Controlling leptin levels in the blood of pigs may let you modify their biological signals to breed, eat and turn energy into lean or fat.
Researchers at Purina Mills, St. Louis, Mo., are looking at leptin’s role as a messenger in the pig’s body that signals, among other things, fat metabolism.
It may also be the link between body condition and the brain’s control of the reproductive cycle. Levels of leptin appear to send a signal to the brain that ultimately tells the sow to release luteinizing hormone, which causes her to come into heat. Higher leptin levels indicate the sow’s body condition is not too thin to rebreed. Lower levels suggest a thin sow isn’t ready to cycle.
Richard Chapple, Purina swine research manager, warns that you can’t just keep sows overly fat to promote high leptin levels. You’ll compromise lactation and subsequent reproductive performance with extra body fat. Still, there seems to be a threshold for leptin, below which sows may not cycle.
Leptin also can affect appetite, notes Michael Spurlock, another Purina swine research manager. Animals that produce low leptin levels may show an increased desire to eat. Purina scientists are studying whether leptin might be the link between feed-intake control centers in the brain and the rate and composition of body growth.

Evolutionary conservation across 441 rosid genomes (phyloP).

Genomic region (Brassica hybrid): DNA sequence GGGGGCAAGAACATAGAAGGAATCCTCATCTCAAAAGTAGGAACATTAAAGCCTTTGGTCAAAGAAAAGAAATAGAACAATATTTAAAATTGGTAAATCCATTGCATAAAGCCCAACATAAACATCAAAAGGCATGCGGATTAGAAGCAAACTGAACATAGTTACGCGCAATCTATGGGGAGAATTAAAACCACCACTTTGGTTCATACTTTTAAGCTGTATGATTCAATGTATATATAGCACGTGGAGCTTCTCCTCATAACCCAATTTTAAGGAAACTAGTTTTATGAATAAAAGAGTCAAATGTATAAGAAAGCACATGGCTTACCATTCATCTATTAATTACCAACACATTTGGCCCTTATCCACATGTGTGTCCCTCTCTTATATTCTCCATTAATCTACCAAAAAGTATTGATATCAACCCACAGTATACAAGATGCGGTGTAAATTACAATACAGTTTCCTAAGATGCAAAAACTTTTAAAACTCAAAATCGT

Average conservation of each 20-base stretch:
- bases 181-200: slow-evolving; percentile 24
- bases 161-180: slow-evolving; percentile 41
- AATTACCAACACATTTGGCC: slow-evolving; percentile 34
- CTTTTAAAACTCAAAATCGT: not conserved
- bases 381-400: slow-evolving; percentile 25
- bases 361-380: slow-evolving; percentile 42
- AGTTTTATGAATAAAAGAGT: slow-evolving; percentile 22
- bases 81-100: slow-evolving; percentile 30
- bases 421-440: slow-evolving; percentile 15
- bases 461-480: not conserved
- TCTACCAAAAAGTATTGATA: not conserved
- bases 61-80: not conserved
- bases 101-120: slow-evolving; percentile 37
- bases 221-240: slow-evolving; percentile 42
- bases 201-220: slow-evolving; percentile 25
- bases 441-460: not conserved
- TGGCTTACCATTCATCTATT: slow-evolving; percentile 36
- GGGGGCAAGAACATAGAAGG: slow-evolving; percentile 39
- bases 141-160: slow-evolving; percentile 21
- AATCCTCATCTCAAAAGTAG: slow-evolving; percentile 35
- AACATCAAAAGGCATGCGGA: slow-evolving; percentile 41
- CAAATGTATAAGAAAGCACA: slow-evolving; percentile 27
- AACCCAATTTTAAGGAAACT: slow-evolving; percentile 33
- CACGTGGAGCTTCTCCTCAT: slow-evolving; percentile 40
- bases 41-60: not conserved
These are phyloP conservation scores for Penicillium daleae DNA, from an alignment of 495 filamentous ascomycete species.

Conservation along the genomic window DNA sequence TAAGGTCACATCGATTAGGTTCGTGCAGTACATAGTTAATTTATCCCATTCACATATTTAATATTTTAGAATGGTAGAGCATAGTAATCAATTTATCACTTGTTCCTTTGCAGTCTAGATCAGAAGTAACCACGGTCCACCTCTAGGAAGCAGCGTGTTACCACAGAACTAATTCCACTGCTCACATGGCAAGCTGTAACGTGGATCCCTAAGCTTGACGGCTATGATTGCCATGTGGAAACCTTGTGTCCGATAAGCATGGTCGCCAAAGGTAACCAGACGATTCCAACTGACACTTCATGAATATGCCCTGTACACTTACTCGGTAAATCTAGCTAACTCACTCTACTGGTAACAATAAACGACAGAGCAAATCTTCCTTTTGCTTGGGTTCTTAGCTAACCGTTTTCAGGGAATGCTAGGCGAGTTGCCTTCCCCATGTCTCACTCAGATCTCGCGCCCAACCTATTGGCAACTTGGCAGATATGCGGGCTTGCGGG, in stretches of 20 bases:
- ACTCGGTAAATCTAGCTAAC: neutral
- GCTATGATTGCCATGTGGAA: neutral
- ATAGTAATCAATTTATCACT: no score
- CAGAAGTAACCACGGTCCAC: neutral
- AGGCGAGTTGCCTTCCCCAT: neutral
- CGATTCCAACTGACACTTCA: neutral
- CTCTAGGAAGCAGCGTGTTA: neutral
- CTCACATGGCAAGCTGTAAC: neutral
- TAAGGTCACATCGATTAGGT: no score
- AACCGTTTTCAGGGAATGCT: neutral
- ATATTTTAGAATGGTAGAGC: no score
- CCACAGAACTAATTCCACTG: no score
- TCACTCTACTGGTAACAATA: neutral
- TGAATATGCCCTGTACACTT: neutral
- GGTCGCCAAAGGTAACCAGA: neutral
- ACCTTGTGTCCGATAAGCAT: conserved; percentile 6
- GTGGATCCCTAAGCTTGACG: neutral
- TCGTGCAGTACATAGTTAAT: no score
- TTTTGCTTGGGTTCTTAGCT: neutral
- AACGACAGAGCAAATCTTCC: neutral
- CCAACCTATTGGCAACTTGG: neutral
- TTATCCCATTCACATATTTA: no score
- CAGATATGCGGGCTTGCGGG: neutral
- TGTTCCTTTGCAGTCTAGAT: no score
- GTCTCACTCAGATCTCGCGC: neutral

Finally, leptin appears to play another role on the cellular level. Produced by fat cells, leptin may be a messenger to muscle cells that helps regulate how much energy each tissue type has available for growth. More leptin may partition more energy into lean muscle and less into fat.
If these premises hold up, someday you may be measuring leptin levels to gain information about your pigs’ metabolism. You may use such data to formulate diets to “match” your pigs’ lean growth potential. Or you may be able to control leptin in the pig. That could happen in one of four ways.
Information about the leptin gene eventually may be used in genetic selection programs.
Leptin may be used as a guide to evaluate the pig’s immune system. The jury’s out on how this may be done. Many basic questions are still unanswered.
You might be able to monitor leptin in conjunction with feeding programs to better control body condition for rebreeding after weaning.
You may have a vehicle to provide leptin directly to the pig. This could be an injection or some other manner of getting more leptin into the pig.
Again, several questions still need answers, but leptin appears to offer some potential to alter the pig’s reproductive abilities, its appetite and how much energy goes to lean muscle as opposed to fat deposition.